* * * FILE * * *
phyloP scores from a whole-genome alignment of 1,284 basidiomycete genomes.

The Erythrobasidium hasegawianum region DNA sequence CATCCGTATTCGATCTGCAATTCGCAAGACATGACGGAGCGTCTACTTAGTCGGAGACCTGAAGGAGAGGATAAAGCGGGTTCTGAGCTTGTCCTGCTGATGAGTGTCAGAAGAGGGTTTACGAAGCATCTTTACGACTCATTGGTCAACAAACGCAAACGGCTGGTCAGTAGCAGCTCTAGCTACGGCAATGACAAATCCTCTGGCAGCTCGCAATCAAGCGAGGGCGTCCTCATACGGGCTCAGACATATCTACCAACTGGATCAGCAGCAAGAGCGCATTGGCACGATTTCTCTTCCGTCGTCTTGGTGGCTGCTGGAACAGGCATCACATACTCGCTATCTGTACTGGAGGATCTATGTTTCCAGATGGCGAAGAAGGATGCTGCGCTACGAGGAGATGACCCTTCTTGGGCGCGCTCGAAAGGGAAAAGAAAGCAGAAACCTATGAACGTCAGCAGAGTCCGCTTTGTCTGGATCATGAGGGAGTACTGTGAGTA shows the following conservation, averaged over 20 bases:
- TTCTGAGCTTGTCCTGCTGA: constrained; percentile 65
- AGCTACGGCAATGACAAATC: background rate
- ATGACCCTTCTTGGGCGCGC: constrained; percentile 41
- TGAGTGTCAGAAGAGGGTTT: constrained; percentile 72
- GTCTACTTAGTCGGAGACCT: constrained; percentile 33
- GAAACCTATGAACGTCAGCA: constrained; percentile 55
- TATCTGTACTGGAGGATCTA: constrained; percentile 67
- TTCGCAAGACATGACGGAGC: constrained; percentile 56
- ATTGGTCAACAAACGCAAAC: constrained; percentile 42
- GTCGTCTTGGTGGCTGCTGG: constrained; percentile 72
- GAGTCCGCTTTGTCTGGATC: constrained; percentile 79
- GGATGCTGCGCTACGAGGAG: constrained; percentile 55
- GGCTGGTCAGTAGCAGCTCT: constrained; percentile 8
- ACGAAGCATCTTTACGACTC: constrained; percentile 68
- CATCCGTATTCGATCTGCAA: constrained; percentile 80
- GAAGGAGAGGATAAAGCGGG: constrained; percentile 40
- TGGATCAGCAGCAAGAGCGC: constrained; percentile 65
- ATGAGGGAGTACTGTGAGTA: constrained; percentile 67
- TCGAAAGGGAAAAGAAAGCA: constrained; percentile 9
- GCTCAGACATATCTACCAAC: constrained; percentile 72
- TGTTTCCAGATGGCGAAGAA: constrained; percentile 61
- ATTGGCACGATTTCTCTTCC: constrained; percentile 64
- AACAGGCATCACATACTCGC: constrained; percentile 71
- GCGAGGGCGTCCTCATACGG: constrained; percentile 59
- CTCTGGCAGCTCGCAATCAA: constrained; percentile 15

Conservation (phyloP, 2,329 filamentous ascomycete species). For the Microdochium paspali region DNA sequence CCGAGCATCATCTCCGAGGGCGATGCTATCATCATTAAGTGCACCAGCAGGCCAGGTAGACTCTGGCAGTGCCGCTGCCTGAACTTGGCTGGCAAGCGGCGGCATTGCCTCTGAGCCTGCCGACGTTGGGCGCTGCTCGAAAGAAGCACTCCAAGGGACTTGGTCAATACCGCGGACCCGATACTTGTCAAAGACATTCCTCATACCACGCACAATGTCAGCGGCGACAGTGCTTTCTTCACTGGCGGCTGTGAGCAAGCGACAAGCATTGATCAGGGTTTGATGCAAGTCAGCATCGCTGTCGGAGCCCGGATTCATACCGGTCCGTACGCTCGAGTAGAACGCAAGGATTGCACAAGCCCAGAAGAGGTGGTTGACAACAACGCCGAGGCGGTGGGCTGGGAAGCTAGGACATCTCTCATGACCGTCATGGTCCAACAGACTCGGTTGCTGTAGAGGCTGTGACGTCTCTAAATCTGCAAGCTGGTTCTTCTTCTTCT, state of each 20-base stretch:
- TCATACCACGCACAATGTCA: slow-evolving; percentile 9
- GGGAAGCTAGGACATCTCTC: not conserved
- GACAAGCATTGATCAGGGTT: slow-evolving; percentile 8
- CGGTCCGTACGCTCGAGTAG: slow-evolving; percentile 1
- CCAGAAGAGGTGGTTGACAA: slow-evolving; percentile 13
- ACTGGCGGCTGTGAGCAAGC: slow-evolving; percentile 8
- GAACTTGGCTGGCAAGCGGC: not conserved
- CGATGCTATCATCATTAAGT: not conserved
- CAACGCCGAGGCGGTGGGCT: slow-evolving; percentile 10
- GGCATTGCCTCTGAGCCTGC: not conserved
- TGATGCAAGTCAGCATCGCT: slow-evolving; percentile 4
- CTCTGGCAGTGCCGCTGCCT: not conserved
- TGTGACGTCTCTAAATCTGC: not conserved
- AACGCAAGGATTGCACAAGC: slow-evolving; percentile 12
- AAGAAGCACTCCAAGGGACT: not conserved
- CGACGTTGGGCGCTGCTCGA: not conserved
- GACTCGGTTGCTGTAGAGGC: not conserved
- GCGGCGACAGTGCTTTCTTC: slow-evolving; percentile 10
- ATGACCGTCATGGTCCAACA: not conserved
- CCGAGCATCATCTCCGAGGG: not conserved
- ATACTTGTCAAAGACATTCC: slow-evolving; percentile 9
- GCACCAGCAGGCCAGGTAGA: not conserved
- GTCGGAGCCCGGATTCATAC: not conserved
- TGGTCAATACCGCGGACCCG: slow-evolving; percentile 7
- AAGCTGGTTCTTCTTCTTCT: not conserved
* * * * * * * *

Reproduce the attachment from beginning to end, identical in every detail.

phyloP scores from a whole-genome alignment of 1,284 basidiomycete genomes.

The Erythrobasidium hasegawianum region DNA sequence CATCCGTATTCGATCTGCAATTCGCAAGACATGACGGAGCGTCTACTTAGTCGGAGACCTGAAGGAGAGGATAAAGCGGGTTCTGAGCTTGTCCTGCTGATGAGTGTCAGAAGAGGGTTTACGAAGCATCTTTACGACTCATTGGTCAACAAACGCAAACGGCTGGTCAGTAGCAGCTCTAGCTACGGCAATGACAAATCCTCTGGCAGCTCGCAATCAAGCGAGGGCGTCCTCATACGGGCTCAGACATATCTACCAACTGGATCAGCAGCAAGAGCGCATTGGCACGATTTCTCTTCCGTCGTCTTGGTGGCTGCTGGAACAGGCATCACATACTCGCTATCTGTACTGGAGGATCTATGTTTCCAGATGGCGAAGAAGGATGCTGCGCTACGAGGAGATGACCCTTCTTGGGCGCGCTCGAAAGGGAAAAGAAAGCAGAAACCTATGAACGTCAGCAGAGTCCGCTTTGTCTGGATCATGAGGGAGTACTGTGAGTA shows the following conservation, averaged over 20 bases:
- TTCTGAGCTTGTCCTGCTGA: constrained; percentile 65
- AGCTACGGCAATGACAAATC: background rate
- ATGACCCTTCTTGGGCGCGC: constrained; percentile 41
- TGAGTGTCAGAAGAGGGTTT: constrained; percentile 72
- GTCTACTTAGTCGGAGACCT: constrained; percentile 33
- GAAACCTATGAACGTCAGCA: constrained; percentile 55
- TATCTGTACTGGAGGATCTA: constrained; percentile 67
- TTCGCAAGACATGACGGAGC: constrained; percentile 56
- ATTGGTCAACAAACGCAAAC: constrained; percentile 42
- GTCGTCTTGGTGGCTGCTGG: constrained; percentile 72
- GAGTCCGCTTTGTCTGGATC: constrained; percentile 79
- GGATGCTGCGCTACGAGGAG: constrained; percentile 55
- GGCTGGTCAGTAGCAGCTCT: constrained; percentile 8
- ACGAAGCATCTTTACGACTC: constrained; percentile 68
- CATCCGTATTCGATCTGCAA: constrained; percentile 80
- GAAGGAGAGGATAAAGCGGG: constrained; percentile 40
- TGGATCAGCAGCAAGAGCGC: constrained; percentile 65
- ATGAGGGAGTACTGTGAGTA: constrained; percentile 67
- TCGAAAGGGAAAAGAAAGCA: constrained; percentile 9
- GCTCAGACATATCTACCAAC: constrained; percentile 72
- TGTTTCCAGATGGCGAAGAA: constrained; percentile 61
- ATTGGCACGATTTCTCTTCC: constrained; percentile 64
- AACAGGCATCACATACTCGC: constrained; percentile 71
- GCGAGGGCGTCCTCATACGG: constrained; percentile 59
- CTCTGGCAGCTCGCAATCAA: constrained; percentile 15

Conservation (phyloP, 2,329 filamentous ascomycete species). For the Microdochium paspali region DNA sequence CCGAGCATCATCTCCGAGGGCGATGCTATCATCATTAAGTGCACCAGCAGGCCAGGTAGACTCTGGCAGTGCCGCTGCCTGAACTTGGCTGGCAAGCGGCGGCATTGCCTCTGAGCCTGCCGACGTTGGGCGCTGCTCGAAAGAAGCACTCCAAGGGACTTGGTCAATACCGCGGACCCGATACTTGTCAAAGACATTCCTCATACCACGCACAATGTCAGCGGCGACAGTGCTTTCTTCACTGGCGGCTGTGAGCAAGCGACAAGCATTGATCAGGGTTTGATGCAAGTCAGCATCGCTGTCGGAGCCCGGATTCATACCGGTCCGTACGCTCGAGTAGAACGCAAGGATTGCACAAGCCCAGAAGAGGTGGTTGACAACAACGCCGAGGCGGTGGGCTGGGAAGCTAGGACATCTCTCATGACCGTCATGGTCCAACAGACTCGGTTGCTGTAGAGGCTGTGACGTCTCTAAATCTGCAAGCTGGTTCTTCTTCTTCT, state of each 20-base stretch:
- TCATACCACGCACAATGTCA: slow-evolving; percentile 9
- GGGAAGCTAGGACATCTCTC: not conserved
- GACAAGCATTGATCAGGGTT: slow-evolving; percentile 8
- CGGTCCGTACGCTCGAGTAG: slow-evolving; percentile 1
- CCAGAAGAGGTGGTTGACAA: slow-evolving; percentile 13
- ACTGGCGGCTGTGAGCAAGC: slow-evolving; percentile 8
- GAACTTGGCTGGCAAGCGGC: not conserved
- CGATGCTATCATCATTAAGT: not conserved
- CAACGCCGAGGCGGTGGGCT: slow-evolving; percentile 10
- GGCATTGCCTCTGAGCCTGC: not conserved
- TGATGCAAGTCAGCATCGCT: slow-evolving; percentile 4
- CTCTGGCAGTGCCGCTGCCT: not conserved
- TGTGACGTCTCTAAATCTGC: not conserved
- AACGCAAGGATTGCACAAGC: slow-evolving; percentile 12
- AAGAAGCACTCCAAGGGACT: not conserved
- CGACGTTGGGCGCTGCTCGA: not conserved
- GACTCGGTTGCTGTAGAGGC: not conserved
- GCGGCGACAGTGCTTTCTTC: slow-evolving; percentile 10
- ATGACCGTCATGGTCCAACA: not conserved
- CCGAGCATCATCTCCGAGGG: not conserved
- ATACTTGTCAAAGACATTCC: slow-evolving; percentile 9
- GCACCAGCAGGCCAGGTAGA: not conserved
- GTCGGAGCCCGGATTCATAC: not conserved
- TGGTCAATACCGCGGACCCG: slow-evolving; percentile 7
- AAGCTGGTTCTTCTTCTTCT: not conserved